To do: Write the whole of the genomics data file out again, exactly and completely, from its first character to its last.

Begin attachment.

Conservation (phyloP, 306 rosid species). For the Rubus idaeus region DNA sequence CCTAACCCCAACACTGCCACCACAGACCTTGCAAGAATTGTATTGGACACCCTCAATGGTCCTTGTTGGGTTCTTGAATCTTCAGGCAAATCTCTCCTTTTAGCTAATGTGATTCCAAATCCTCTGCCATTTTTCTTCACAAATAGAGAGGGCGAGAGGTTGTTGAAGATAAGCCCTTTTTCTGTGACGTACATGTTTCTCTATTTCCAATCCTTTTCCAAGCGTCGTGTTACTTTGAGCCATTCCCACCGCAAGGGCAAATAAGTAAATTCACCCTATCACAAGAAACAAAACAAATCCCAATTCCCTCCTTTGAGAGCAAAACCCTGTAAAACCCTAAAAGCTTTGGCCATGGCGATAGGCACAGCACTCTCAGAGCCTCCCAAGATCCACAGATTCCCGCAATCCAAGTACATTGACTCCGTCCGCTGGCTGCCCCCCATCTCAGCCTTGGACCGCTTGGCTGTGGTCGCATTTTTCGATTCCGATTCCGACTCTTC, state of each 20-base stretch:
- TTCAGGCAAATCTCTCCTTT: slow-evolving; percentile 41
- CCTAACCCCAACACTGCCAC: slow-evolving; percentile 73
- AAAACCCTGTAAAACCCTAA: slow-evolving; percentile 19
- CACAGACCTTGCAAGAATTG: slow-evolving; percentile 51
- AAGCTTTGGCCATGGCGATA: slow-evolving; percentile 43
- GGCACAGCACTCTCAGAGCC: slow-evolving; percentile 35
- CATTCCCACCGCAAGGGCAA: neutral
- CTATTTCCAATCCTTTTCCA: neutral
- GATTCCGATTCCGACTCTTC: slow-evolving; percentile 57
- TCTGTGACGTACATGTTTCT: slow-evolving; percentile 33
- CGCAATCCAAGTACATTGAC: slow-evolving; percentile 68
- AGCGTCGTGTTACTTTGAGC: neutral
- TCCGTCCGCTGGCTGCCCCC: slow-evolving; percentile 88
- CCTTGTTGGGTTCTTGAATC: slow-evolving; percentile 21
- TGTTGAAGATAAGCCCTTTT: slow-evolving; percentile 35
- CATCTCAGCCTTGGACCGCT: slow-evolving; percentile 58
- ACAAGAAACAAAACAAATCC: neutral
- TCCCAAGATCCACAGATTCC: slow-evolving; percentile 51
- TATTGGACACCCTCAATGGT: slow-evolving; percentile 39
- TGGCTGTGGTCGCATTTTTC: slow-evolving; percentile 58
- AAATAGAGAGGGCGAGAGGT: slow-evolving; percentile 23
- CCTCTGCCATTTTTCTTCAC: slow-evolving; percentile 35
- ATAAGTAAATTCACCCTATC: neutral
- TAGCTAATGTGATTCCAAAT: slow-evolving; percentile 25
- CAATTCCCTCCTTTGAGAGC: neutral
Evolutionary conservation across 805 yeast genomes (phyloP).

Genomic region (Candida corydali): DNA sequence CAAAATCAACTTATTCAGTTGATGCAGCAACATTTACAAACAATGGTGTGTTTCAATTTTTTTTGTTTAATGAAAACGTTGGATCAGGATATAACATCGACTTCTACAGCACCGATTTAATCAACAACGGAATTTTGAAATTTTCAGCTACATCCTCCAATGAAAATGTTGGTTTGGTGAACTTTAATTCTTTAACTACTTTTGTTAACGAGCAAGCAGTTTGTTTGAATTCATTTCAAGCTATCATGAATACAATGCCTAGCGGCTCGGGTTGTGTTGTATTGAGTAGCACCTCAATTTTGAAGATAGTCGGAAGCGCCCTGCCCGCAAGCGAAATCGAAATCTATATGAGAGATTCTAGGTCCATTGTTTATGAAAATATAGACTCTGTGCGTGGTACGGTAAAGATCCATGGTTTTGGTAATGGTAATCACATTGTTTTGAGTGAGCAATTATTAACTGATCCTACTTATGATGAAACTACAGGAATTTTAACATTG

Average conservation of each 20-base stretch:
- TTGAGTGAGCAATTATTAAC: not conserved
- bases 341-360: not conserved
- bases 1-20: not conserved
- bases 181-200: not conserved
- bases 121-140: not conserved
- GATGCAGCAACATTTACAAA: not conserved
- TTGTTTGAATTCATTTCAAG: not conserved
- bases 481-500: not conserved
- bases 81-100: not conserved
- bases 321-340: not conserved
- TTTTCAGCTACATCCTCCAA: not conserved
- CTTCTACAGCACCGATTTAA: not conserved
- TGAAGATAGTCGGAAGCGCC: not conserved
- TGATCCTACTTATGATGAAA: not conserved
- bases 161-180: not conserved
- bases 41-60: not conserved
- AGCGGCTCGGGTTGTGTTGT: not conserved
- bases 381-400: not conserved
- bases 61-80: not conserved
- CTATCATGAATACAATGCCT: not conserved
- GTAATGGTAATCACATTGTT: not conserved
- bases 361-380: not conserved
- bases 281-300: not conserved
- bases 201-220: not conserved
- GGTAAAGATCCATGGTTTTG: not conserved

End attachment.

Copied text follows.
Conservation (phyloP, 306 rosid species). For the Rubus idaeus region DNA sequence CCTAACCCCAACACTGCCACCACAGACCTTGCAAGAATTGTATTGGACACCCTCAATGGTCCTTGTTGGGTTCTTGAATCTTCAGGCAAATCTCTCCTTTTAGCTAATGTGATTCCAAATCCTCTGCCATTTTTCTTCACAAATAGAGAGGGCGAGAGGTTGTTGAAGATAAGCCCTTTTTCTGTGACGTACATGTTTCTCTATTTCCAATCCTTTTCCAAGCGTCGTGTTACTTTGAGCCATTCCCACCGCAAGGGCAAATAAGTAAATTCACCCTATCACAAGAAACAAAACAAATCCCAATTCCCTCCTTTGAGAGCAAAACCCTGTAAAACCCTAAAAGCTTTGGCCATGGCGATAGGCACAGCACTCTCAGAGCCTCCCAAGATCCACAGATTCCCGCAATCCAAGTACATTGACTCCGTCCGCTGGCTGCCCCCCATCTCAGCCTTGGACCGCTTGGCTGTGGTCGCATTTTTCGATTCCGATTCCGACTCTTC, state of each 20-base stretch:
- TTCAGGCAAATCTCTCCTTT: slow-evolving; percentile 41
- CCTAACCCCAACACTGCCAC: slow-evolving; percentile 73
- AAAACCCTGTAAAACCCTAA: slow-evolving; percentile 19
- CACAGACCTTGCAAGAATTG: slow-evolving; percentile 51
- AAGCTTTGGCCATGGCGATA: slow-evolving; percentile 43
- GGCACAGCACTCTCAGAGCC: slow-evolving; percentile 35
- CATTCCCACCGCAAGGGCAA: neutral
- CTATTTCCAATCCTTTTCCA: neutral
- GATTCCGATTCCGACTCTTC: slow-evolving; percentile 57
- TCTGTGACGTACATGTTTCT: slow-evolving; percentile 33
- CGCAATCCAAGTACATTGAC: slow-evolving; percentile 68
- AGCGTCGTGTTACTTTGAGC: neutral
- TCCGTCCGCTGGCTGCCCCC: slow-evolving; percentile 88
- CCTTGTTGGGTTCTTGAATC: slow-evolving; percentile 21
- TGTTGAAGATAAGCCCTTTT: slow-evolving; percentile 35
- CATCTCAGCCTTGGACCGCT: slow-evolving; percentile 58
- ACAAGAAACAAAACAAATCC: neutral
- TCCCAAGATCCACAGATTCC: slow-evolving; percentile 51
- TATTGGACACCCTCAATGGT: slow-evolving; percentile 39
- TGGCTGTGGTCGCATTTTTC: slow-evolving; percentile 58
- AAATAGAGAGGGCGAGAGGT: slow-evolving; percentile 23
- CCTCTGCCATTTTTCTTCAC: slow-evolving; percentile 35
- ATAAGTAAATTCACCCTATC: neutral
- TAGCTAATGTGATTCCAAAT: slow-evolving; percentile 25
- CAATTCCCTCCTTTGAGAGC: neutral
Evolutionary conservation across 805 yeast genomes (phyloP).

Genomic region (Candida corydali): DNA sequence CAAAATCAACTTATTCAGTTGATGCAGCAACATTTACAAACAATGGTGTGTTTCAATTTTTTTTGTTTAATGAAAACGTTGGATCAGGATATAACATCGACTTCTACAGCACCGATTTAATCAACAACGGAATTTTGAAATTTTCAGCTACATCCTCCAATGAAAATGTTGGTTTGGTGAACTTTAATTCTTTAACTACTTTTGTTAACGAGCAAGCAGTTTGTTTGAATTCATTTCAAGCTATCATGAATACAATGCCTAGCGGCTCGGGTTGTGTTGTATTGAGTAGCACCTCAATTTTGAAGATAGTCGGAAGCGCCCTGCCCGCAAGCGAAATCGAAATCTATATGAGAGATTCTAGGTCCATTGTTTATGAAAATATAGACTCTGTGCGTGGTACGGTAAAGATCCATGGTTTTGGTAATGGTAATCACATTGTTTTGAGTGAGCAATTATTAACTGATCCTACTTATGATGAAACTACAGGAATTTTAACATTG

Average conservation of each 20-base stretch:
- TTGAGTGAGCAATTATTAAC: not conserved
- bases 341-360: not conserved
- bases 1-20: not conserved
- bases 181-200: not conserved
- bases 121-140: not conserved
- GATGCAGCAACATTTACAAA: not conserved
- TTGTTTGAATTCATTTCAAG: not conserved
- bases 481-500: not conserved
- bases 81-100: not conserved
- bases 321-340: not conserved
- TTTTCAGCTACATCCTCCAA: not conserved
- CTTCTACAGCACCGATTTAA: not conserved
- TGAAGATAGTCGGAAGCGCC: not conserved
- TGATCCTACTTATGATGAAA: not conserved
- bases 161-180: not conserved
- bases 41-60: not conserved
- AGCGGCTCGGGTTGTGTTGT: not conserved
- bases 381-400: not conserved
- bases 61-80: not conserved
- CTATCATGAATACAATGCCT: not conserved
- GTAATGGTAATCACATTGTT: not conserved
- bases 361-380: not conserved
- bases 281-300: not conserved
- bases 201-220: not conserved
- GGTAAAGATCCATGGTTTTG: not conserved